When the analyses were compared with the DNA from contemporary cod, she found that there is not just one type of Greenland cod, but four.

Different spawning grounds, different resistance

Greenland cod were thus divided into four sub-groups that do not spawn with one another. Two of these sub-groups spawn on the fish banks off the coast, while a third fertilises its eggs in the fjords.

The fourth group probably spawns off the coast of Iceland and drifts as fertilised roe and larva to Greenland with ocean currents.

“The amount of cod around Greenland has varied enormously. If we want to know how climate variations can impact the fish, it’s important to know where the fish caught around Greenland have come from,” says Therkildsen.

The different cod stocks spawn in different places and are thus probably adapted to different environmental conditions.

“This means that at certain times, some of the stocks will thrive while others are threatened by overfishing or environmental conditions that are unfavourable for them in particular. If we want to maximise long-term catches it would be smart to fish the stocks that are thriving at a given time and protect the ones that are struggling,” says Therkildsen.

New cod related to the old

Greenland experienced a cod boom on its west coast in the 1950s and ‘60s, but then the stock collapsed quite suddenly at the end of the 1980s.

Nina Overgaard Therkildsen with a codfish. (Photo: Mary Wisz)

This stock is now slowly being built up again.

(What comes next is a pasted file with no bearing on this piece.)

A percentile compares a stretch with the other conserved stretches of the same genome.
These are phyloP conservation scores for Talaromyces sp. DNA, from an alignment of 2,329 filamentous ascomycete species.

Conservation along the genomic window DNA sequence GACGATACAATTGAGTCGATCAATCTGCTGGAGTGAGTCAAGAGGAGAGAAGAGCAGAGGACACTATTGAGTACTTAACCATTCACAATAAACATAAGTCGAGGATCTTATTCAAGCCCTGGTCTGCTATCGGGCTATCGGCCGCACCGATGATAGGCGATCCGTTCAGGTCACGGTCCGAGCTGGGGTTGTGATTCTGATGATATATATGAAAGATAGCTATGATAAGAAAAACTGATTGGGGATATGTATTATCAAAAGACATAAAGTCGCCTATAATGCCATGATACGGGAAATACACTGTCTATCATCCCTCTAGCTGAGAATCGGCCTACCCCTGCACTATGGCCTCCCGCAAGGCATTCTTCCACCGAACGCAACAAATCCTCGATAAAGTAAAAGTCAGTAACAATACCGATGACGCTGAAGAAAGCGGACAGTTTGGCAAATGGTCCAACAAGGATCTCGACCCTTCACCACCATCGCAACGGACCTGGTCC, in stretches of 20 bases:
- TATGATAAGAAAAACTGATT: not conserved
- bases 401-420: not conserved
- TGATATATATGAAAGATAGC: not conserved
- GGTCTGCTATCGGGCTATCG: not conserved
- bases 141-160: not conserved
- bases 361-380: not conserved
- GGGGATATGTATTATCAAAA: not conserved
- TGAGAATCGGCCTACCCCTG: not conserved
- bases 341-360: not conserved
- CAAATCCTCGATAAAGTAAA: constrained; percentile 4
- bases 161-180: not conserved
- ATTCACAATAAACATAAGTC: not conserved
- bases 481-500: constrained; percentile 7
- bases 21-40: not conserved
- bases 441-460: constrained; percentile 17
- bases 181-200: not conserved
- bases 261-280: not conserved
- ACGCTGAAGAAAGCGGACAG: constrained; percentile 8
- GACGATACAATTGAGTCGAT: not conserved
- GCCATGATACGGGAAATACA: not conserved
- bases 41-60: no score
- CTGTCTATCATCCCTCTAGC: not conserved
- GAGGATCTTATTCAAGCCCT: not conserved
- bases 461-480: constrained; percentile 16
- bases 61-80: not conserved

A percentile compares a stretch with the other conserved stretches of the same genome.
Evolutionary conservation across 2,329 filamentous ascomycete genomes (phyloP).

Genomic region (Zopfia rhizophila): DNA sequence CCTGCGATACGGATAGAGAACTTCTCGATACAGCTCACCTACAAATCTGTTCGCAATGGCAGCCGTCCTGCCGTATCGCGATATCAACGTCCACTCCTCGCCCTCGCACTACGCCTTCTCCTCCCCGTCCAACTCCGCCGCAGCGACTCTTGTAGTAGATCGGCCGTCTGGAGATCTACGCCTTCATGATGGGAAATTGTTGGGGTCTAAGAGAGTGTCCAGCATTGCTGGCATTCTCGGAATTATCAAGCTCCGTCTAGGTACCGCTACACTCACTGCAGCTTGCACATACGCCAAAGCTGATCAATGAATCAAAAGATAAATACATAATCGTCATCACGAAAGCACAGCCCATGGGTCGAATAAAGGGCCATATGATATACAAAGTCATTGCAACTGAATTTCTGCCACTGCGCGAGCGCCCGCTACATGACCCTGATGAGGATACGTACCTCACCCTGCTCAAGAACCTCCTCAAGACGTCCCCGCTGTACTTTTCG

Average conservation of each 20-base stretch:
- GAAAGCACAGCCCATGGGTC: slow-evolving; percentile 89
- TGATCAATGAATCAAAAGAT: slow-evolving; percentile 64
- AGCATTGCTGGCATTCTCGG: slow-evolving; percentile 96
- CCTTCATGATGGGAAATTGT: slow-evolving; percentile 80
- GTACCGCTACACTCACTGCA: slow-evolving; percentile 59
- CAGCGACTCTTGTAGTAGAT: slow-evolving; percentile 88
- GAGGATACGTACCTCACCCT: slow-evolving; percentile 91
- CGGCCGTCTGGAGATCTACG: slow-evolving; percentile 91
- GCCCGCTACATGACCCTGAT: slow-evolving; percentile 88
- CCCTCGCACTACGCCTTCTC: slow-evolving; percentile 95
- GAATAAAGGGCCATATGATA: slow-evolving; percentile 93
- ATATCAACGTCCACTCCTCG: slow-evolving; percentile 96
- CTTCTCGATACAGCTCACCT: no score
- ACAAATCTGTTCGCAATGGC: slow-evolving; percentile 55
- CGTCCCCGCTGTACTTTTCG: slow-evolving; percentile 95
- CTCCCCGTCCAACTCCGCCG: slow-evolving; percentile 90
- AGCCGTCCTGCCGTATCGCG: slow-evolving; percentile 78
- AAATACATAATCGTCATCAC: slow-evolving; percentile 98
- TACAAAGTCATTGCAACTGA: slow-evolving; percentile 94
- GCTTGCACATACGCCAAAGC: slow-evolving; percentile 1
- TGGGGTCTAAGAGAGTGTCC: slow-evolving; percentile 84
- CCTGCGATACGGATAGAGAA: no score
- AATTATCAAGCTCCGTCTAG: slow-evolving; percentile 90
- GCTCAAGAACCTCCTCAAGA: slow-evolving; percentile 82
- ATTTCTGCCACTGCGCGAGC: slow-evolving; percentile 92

“Some of the new cod come from East Greenland, but our results indicate that some of the cod are related to the ones found there during the big cod boom,”  Therkildsen says.

“This indicates that at least to some extent we have growth of a local stock, rather than migration from Iceland, for example.”

Protection and fisheries

If Greenland cod spawn in Iceland it hardly matters how many are caught in Greenland waters. These are not the fish that will create the next generation.

But when fish in Greenland waters are actually spawning in those waters, fishermen will need to be more cautious.

“When we know these are Greenland spawning cod, we can be careful to ensure the protection of the spawning stock, rather than fishing as much as possible because they are Icelandic fish,” says the researcher.

The discovery has had an impact on the daily life of researchers who monitor Greenland’s cod stocks, and have offices in the same building as the ear bone collection.

“Pinngortitaleriffik has changed its routines. Now we issue separate biological advisory warnings and set separate quotas. This means we can permit fishing in the fjords while protecting the fish out on the banks, where the stocks are starting to make gains,” says Therkildsen.

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Read the Norwegian version of this article at forskning.no

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Translated by
Glenn Ostling